- Landlord and Tenant Act 1954 – is the lease contracted out?
A lease is granted for this specific time period. However, if the lease has not been contracted out of the Landlord and Tenant Act 1954 the tenant will have security of tenure. Upon expiration of the term of the lease the tenant will therefore have the right to remain in occupation of the property and a renewal lease will need to be initiated either by the landlord or by the tenant serving a notice on the Landlord effecting the same.
The landlord will be able to ascertain if the lease has been contracted out of the Landlord and Tenant Act 1954, by checking the clauses in the lease. If the lease has been contracted out there will be a clause evidencing the same (which will literally mention the act and contracting out). If not, the landlord may assume that the tenant will have the right to remain in the property following expiration of the term in lieu of a renewal lease being negotiated.
What can a Landlord do if it does not want a renewal lease and instead want the tenant to vacate?
The procedure is unfortunately not straightforward and specific legal advice should be in this situation. However in brief the main option involves serving a specific notice on the tenant not more than 12 months and not less than 6 months before the expiry of the contractual term. The notice will need to specify the landlords reasoning to terminate the tenancy and oppose the tenant’s right to renewal on one of the following grounds:
- Premises are in disrepair
- Arrears of rent
- Other breaches of covenant
- Suitable alternative accommodation
- Tenancy was created by a sub-letting
- Landlord's intention to redevelop
- Landlord's intention to occupy
- Yield Up?
Check and see if the lease obliges the tenant to “yield up the property at the end of the term”. Whilst there is no specific meaning of this, it is accepted to mean that the tenant must comply with the covenants contained in the lease at the end of the term and hand back the property to the landlord. If this is done, the property can be swiftly re-let which can minimise any period between lettings, during which the landlord will not receive rental income.
The obligation to yield up will go hand in hand with the repair/reinstatement provisions in a lease, considered below.
- Reinstatement of the Property
During the term the landlord may have consented to tenant’s works on the property and the tenant may have obtained a number of licences for alterations during this time. Many of these licences contain tenant covenants to reinstate the property at the end of the term. Check and see if it contains provisions within the obligation such as the reinstatement being carried out in a good and workmanlike manner and/or to the landlord’s reasonable satisfaction.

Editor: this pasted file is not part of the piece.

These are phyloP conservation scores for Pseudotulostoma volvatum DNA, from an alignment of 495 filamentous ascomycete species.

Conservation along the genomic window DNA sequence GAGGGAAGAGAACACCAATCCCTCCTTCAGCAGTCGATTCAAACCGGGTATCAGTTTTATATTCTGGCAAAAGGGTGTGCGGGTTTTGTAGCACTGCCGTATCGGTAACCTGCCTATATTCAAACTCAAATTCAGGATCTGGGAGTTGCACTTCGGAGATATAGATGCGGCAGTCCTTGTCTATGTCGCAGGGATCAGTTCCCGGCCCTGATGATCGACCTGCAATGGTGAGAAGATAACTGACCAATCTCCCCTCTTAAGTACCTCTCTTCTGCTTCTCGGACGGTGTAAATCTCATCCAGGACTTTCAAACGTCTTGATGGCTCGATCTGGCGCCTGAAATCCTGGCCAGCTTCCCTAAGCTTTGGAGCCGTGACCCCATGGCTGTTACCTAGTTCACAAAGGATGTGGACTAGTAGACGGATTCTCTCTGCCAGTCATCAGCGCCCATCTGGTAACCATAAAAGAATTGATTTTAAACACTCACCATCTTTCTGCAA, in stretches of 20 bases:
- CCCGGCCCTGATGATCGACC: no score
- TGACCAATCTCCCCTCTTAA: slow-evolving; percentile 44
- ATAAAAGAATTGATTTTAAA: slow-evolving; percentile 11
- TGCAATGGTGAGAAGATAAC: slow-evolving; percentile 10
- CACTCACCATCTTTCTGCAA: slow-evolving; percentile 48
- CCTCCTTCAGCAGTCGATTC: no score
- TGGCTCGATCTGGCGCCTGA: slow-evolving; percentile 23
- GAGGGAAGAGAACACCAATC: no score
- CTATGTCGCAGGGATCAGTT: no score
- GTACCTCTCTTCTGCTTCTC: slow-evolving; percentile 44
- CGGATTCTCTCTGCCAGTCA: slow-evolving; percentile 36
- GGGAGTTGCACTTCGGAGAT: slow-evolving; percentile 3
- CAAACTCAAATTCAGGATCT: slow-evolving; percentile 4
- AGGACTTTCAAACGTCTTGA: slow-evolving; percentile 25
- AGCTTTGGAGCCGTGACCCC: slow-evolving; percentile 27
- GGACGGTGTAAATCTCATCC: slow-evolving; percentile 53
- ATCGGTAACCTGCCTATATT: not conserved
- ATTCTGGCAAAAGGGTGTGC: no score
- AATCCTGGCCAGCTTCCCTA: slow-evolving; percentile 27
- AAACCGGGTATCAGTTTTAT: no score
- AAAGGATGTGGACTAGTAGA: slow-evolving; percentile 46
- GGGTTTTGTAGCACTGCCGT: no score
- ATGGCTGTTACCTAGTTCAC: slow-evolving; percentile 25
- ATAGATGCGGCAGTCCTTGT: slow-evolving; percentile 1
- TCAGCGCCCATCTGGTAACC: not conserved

However the landlord must always be aware of the specifics of the terms. For example, some reinstatement covenants will be unconditional and the tenant must reinstate within a certain period of time, however sometimes the landlord must serve notice on the tenant to do so.
It is important to be aware of the reinstatement obligations within the lease to make sure that the Property is left in the standard and condition which is assumed.
- Option to Renew
Does the tenant have a contractual right to renew the lease? Is there a certain time period and procedure which the tenant must follow in order to effect the same? Has this occurred?
Shorter term leases can provide the tenant with an option to renew the lease for a further defined term. Usually this will involve the tenant serving the Landlord notice confirming its intention to renew and this must be done within a prescribed time as defined in the lease.
If the lease does contain such an option, it is important to check that the option is strictly defined as only being able to be effected a prescribed number of times (usually once or twice). Should this not be the case, then the lease may run the risk of being a perpetual lease as each renewal lease will contain the option to renew and the lease will simply be renewed again at the end of each renewal term.
It is also important to consider how the other terms of the lease are affected by the renewal – as above at the end of the term the tenant may well be required to reinstate the premises, however this would be a ludicrous covenant if the lease was then going to be renewed.
Is there an underlease in place? During the life of the term an underlease may well have been granted. If this is the case then the underlease should determine shortly before the end of the contractual term of the lease.
It is important to be aware of the terms of the underlease, does this have the same/similar covenants as the lease and has the underlessee covenanted directly with the Landlord to observe and perform all the covenants contained in the underlease? Without a direct covenant, the landlord will have no privity of contract or privity of estate with the underlessee for recourse against any breach of undertenant covenants.
Most underleases are contracted out of the 1954 Act as mentioned above at point 1 but it is important to check. Again most underleases contain a provision that the tenant cannot amend or vary the underlease without the landlord’s approval.
The lease (and any underlease in place) will together provide a comprehensive understanding on how the property is required to be left at the end of the contractual term and what, if any, rights the tenant has to remain in the property. Landlords should be vigilant to the provisions within a lease during the lifetime of the term in any event; however the above should provide a good checklist for some of the main considerations nearing expiry.
For any queries on leases contact a member of Oratto’s commercial property team.